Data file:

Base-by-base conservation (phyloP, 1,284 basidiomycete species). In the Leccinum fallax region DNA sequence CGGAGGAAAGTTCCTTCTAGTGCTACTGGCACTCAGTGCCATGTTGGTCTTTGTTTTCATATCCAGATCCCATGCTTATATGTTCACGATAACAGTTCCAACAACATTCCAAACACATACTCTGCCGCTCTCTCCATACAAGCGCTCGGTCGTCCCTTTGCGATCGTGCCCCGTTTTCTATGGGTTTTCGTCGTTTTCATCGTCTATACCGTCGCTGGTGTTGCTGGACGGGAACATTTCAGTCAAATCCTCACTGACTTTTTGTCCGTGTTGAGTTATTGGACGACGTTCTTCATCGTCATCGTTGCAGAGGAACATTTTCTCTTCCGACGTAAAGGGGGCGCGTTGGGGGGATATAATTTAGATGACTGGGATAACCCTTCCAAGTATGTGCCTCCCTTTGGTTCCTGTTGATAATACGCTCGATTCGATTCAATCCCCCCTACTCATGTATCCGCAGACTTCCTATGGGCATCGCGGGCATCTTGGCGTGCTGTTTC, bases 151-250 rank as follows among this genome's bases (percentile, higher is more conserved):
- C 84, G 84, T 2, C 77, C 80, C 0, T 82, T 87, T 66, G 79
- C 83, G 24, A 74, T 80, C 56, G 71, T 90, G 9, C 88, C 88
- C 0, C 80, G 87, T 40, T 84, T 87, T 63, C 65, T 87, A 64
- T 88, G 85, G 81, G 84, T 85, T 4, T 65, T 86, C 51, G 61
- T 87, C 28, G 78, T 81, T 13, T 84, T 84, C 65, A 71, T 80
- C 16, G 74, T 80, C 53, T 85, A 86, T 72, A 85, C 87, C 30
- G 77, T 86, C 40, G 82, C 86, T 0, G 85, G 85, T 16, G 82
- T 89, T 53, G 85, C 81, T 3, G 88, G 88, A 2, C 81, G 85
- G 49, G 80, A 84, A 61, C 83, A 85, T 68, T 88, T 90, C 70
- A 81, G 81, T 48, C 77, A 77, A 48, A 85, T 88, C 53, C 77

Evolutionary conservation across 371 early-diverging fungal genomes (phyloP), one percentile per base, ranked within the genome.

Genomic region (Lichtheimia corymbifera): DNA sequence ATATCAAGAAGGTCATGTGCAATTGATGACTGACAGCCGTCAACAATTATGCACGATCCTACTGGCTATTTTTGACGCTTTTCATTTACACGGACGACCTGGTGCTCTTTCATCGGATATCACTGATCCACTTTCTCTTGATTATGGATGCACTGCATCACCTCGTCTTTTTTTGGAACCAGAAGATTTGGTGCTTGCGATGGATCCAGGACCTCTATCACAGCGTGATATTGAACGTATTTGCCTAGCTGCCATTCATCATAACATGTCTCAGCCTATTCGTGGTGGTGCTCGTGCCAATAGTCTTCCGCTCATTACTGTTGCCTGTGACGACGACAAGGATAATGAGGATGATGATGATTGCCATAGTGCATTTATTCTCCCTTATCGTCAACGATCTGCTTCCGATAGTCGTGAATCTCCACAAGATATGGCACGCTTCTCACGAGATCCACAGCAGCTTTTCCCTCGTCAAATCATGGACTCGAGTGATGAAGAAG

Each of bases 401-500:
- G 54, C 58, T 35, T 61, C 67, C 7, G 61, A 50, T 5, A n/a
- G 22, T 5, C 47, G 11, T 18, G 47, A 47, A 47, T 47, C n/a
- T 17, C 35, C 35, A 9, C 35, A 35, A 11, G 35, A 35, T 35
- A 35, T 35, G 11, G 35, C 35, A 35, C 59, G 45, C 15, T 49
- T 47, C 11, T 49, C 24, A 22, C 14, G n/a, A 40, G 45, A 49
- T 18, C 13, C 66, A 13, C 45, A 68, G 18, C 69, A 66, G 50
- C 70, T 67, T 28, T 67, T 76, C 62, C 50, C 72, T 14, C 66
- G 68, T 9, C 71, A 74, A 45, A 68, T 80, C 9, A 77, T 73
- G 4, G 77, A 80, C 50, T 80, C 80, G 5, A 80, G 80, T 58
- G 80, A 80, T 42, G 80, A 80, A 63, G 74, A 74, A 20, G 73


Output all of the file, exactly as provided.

Base-by-base conservation (phyloP, 1,284 basidiomycete species). In the Leccinum fallax region DNA sequence CGGAGGAAAGTTCCTTCTAGTGCTACTGGCACTCAGTGCCATGTTGGTCTTTGTTTTCATATCCAGATCCCATGCTTATATGTTCACGATAACAGTTCCAACAACATTCCAAACACATACTCTGCCGCTCTCTCCATACAAGCGCTCGGTCGTCCCTTTGCGATCGTGCCCCGTTTTCTATGGGTTTTCGTCGTTTTCATCGTCTATACCGTCGCTGGTGTTGCTGGACGGGAACATTTCAGTCAAATCCTCACTGACTTTTTGTCCGTGTTGAGTTATTGGACGACGTTCTTCATCGTCATCGTTGCAGAGGAACATTTTCTCTTCCGACGTAAAGGGGGCGCGTTGGGGGGATATAATTTAGATGACTGGGATAACCCTTCCAAGTATGTGCCTCCCTTTGGTTCCTGTTGATAATACGCTCGATTCGATTCAATCCCCCCTACTCATGTATCCGCAGACTTCCTATGGGCATCGCGGGCATCTTGGCGTGCTGTTTC, bases 151-250 rank as follows among this genome's bases (percentile, higher is more conserved):
- C 84, G 84, T 2, C 77, C 80, C 0, T 82, T 87, T 66, G 79
- C 83, G 24, A 74, T 80, C 56, G 71, T 90, G 9, C 88, C 88
- C 0, C 80, G 87, T 40, T 84, T 87, T 63, C 65, T 87, A 64
- T 88, G 85, G 81, G 84, T 85, T 4, T 65, T 86, C 51, G 61
- T 87, C 28, G 78, T 81, T 13, T 84, T 84, C 65, A 71, T 80
- C 16, G 74, T 80, C 53, T 85, A 86, T 72, A 85, C 87, C 30
- G 77, T 86, C 40, G 82, C 86, T 0, G 85, G 85, T 16, G 82
- T 89, T 53, G 85, C 81, T 3, G 88, G 88, A 2, C 81, G 85
- G 49, G 80, A 84, A 61, C 83, A 85, T 68, T 88, T 90, C 70
- A 81, G 81, T 48, C 77, A 77, A 48, A 85, T 88, C 53, C 77

Evolutionary conservation across 371 early-diverging fungal genomes (phyloP), one percentile per base, ranked within the genome.

Genomic region (Lichtheimia corymbifera): DNA sequence ATATCAAGAAGGTCATGTGCAATTGATGACTGACAGCCGTCAACAATTATGCACGATCCTACTGGCTATTTTTGACGCTTTTCATTTACACGGACGACCTGGTGCTCTTTCATCGGATATCACTGATCCACTTTCTCTTGATTATGGATGCACTGCATCACCTCGTCTTTTTTTGGAACCAGAAGATTTGGTGCTTGCGATGGATCCAGGACCTCTATCACAGCGTGATATTGAACGTATTTGCCTAGCTGCCATTCATCATAACATGTCTCAGCCTATTCGTGGTGGTGCTCGTGCCAATAGTCTTCCGCTCATTACTGTTGCCTGTGACGACGACAAGGATAATGAGGATGATGATGATTGCCATAGTGCATTTATTCTCCCTTATCGTCAACGATCTGCTTCCGATAGTCGTGAATCTCCACAAGATATGGCACGCTTCTCACGAGATCCACAGCAGCTTTTCCCTCGTCAAATCATGGACTCGAGTGATGAAGAAG

Each of bases 401-500:
- G 54, C 58, T 35, T 61, C 67, C 7, G 61, A 50, T 5, A n/a
- G 22, T 5, C 47, G 11, T 18, G 47, A 47, A 47, T 47, C n/a
- T 17, C 35, C 35, A 9, C 35, A 35, A 11, G 35, A 35, T 35
- A 35, T 35, G 11, G 35, C 35, A 35, C 59, G 45, C 15, T 49
- T 47, C 11, T 49, C 24, A 22, C 14, G n/a, A 40, G 45, A 49
- T 18, C 13, C 66, A 13, C 45, A 68, G 18, C 69, A 66, G 50
- C 70, T 67, T 28, T 67, T 76, C 62, C 50, C 72, T 14, C 66
- G 68, T 9, C 71, A 74, A 45, A 68, T 80, C 9, A 77, T 73
- G 4, G 77, A 80, C 50, T 80, C 80, G 5, A 80, G 80, T 58
- G 80, A 80, T 42, G 80, A 80, A 63, G 74, A 74, A 20, G 73